• Laura Estes, Class of '78, senior vice president of Aetna Life Insurance and Annuity Co. Recently chosen by BusinessWeek magazine as one of the 50 managers in the country most likely to b ecome a CEO by 2002, she is a resident of West Hartford and serves on the UConn Foundation Board of Directors;
  • Gerald M. Lieberman, Class of '69, senior vice president and chief financial officer for Fidelity Investments in Boston. A CPA, he is a trustee of the Wang Center for the Performing Arts in Boston a nd Pine Manor College in Chestnut Hill, Mass. He lives in Weston, Mass.;
  • Denis Michael McCarthy, Class of '64, BS, '65, MA, chairman, president and chief executive officer of Fidelity Management Trust of BOSTON. Before moving to Fidelity, McCarthy was president and CEO of Emory Air Freight Corp. in Wilton. He is a member of the Financial Executives Institute and a trustee for the Chapel Hill Chauncey Hall School in Waltham, Mass. He is a resident of Wellesley, Mass.;
  • Walter A. Rhulen, Class of '52, founder, chairman and chief executive officer of Frontier Insurance Group Inc. of Rock Hill, N.Y., a holding company that underwrites medical malpractice coverage for physicians and dentists and such high-risk ventures as bungee-jumping, white-water rafting, homeless shelters and methadone clinics. In 1994, Frontier was rated by Forbes magazine as one of the best small companies in the United States. Rhulen is also chairman and president of Electronic Tabulating Corp. in Newburgh, N.Y. He resides in Monticello, N.Y.;
  • Sudhakar V. Shenoy, Class of '71, founder and president of Information Management Consultants Inc., of MacLean, VA., an information and computer support company with $12 million in sales last year. A member of the SBA's Board of Overseers, Shenoy lives in Great Falls, VA.;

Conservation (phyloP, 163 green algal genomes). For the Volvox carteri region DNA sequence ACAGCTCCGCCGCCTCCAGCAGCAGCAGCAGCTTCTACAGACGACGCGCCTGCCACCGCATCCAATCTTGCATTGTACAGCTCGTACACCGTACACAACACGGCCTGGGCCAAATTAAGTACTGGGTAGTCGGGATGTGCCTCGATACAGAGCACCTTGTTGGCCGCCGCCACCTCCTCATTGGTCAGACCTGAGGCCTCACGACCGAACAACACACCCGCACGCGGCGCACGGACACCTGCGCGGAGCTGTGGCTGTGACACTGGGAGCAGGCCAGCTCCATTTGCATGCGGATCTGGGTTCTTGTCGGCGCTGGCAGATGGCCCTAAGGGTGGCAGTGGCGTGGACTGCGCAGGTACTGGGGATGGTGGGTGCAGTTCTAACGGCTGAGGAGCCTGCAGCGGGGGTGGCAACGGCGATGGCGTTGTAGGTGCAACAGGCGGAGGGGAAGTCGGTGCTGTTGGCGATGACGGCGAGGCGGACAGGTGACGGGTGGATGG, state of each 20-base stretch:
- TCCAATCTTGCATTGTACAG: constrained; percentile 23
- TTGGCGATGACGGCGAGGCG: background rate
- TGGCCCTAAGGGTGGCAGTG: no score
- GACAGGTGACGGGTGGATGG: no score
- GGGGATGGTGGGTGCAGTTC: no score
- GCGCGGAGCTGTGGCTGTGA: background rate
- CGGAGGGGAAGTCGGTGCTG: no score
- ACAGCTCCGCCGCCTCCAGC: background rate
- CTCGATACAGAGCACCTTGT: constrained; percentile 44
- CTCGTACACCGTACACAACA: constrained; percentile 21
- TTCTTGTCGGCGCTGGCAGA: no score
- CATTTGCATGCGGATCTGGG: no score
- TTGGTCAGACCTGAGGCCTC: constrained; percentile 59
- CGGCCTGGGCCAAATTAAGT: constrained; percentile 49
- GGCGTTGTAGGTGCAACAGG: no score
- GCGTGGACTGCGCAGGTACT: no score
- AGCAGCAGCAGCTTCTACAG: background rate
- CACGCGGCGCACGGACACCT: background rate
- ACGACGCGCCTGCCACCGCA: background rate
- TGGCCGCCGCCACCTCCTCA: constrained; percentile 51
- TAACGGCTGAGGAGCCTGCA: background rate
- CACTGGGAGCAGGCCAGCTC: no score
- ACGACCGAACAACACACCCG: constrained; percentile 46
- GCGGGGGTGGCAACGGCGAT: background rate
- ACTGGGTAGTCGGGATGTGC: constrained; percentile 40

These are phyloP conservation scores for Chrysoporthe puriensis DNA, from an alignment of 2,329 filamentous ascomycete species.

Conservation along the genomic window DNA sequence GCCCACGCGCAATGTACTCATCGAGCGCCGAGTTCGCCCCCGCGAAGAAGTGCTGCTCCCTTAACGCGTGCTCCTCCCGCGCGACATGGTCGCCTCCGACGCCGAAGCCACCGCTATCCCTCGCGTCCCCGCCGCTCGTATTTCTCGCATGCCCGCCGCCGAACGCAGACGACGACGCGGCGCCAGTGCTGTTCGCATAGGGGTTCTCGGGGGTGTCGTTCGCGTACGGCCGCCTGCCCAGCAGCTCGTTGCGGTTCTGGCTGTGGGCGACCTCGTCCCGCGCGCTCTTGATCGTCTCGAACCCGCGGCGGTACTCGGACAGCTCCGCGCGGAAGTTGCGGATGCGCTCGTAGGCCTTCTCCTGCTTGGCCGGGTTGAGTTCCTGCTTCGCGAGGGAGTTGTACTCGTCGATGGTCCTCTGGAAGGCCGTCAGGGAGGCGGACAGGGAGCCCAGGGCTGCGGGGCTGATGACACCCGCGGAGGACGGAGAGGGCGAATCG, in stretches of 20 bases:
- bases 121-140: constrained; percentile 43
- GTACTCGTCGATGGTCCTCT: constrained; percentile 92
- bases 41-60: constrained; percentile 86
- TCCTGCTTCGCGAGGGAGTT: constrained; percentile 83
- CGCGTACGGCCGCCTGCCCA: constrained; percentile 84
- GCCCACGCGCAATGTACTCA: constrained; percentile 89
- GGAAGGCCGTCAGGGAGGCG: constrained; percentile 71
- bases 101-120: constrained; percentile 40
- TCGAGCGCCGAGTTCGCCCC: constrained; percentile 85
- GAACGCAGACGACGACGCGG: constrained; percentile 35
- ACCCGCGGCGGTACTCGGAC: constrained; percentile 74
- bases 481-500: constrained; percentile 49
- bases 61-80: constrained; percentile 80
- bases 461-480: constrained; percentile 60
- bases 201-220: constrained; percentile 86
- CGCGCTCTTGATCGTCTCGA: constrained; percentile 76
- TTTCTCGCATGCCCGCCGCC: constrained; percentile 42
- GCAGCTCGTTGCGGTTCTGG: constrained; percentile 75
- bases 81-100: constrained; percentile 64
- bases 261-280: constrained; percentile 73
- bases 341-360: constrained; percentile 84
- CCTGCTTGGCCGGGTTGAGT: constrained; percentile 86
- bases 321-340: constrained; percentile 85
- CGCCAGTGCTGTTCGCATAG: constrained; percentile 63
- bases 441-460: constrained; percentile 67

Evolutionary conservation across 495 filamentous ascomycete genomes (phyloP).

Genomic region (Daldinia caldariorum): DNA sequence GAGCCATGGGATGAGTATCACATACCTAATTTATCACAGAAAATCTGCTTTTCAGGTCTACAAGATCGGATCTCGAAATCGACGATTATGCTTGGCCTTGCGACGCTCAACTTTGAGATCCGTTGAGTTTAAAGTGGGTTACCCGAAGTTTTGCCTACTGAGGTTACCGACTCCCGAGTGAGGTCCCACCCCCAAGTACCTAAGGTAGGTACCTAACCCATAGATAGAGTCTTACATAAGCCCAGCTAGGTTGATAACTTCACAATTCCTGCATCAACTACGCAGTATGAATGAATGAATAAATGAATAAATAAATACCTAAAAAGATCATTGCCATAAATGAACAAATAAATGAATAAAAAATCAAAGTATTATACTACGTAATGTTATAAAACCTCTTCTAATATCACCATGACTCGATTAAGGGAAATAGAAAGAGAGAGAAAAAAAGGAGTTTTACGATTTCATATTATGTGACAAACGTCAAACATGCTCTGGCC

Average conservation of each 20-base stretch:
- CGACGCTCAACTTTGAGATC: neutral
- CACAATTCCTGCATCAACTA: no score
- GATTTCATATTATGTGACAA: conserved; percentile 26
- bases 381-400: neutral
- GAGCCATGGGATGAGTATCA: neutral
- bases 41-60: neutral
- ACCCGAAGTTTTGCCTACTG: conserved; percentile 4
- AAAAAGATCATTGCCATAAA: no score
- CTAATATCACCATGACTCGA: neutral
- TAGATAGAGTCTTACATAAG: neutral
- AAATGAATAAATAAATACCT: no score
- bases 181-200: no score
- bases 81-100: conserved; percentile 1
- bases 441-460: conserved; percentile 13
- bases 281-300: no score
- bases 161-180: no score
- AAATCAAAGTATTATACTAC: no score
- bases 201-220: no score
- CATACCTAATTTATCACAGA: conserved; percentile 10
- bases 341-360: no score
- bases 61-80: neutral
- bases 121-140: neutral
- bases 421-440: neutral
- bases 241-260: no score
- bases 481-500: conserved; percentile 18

• Louis H. Ulizio, Class of '58, AS, '65, BS, and '66, MBA, executive vice president for commercial banking at People's Bank in Bridgeport. He is former vice chairman and chief lending officer at CityTrust Bancorp Inc. He lives in Wallingford;
  • Charles Prescott Waite, Class of '57, a retired general partner of Greylock Partners and Greylock Management Corp., a venture capital firm in BOSTON. He is a member of the board of directors of several companies, including Lumber Mutual Insurance Co., XOMA Corp., Teltone Corp. and Floating Point Systems Inc. of Portland, Ore.

    Students who will become Student Hall of Fame Fellows are Peter D. Arnold of South Windsor (Hartford MBA program), Eric Bernstein of Manchester (Storrs undergraduate), Robert Clark of Fairfield (Stamford MBA program), Janet S. Grace of Coventry (Hartford EMBA program), Frank Joseph Lorenzi of Greenwich (Stamford EMBA program), and Andrea E. McGrath of Branford (Storrs MBA program). Student fellows are given the opportunity to work with the Alumni Hall of Fame members who have elected to also become Fellows, on a project of the students' choice.

    Students are selected based on their recognition by peers, faculty members and administrators as possessing special qualities, including leadership qualities, high academic ability and involvement in civic and community activities.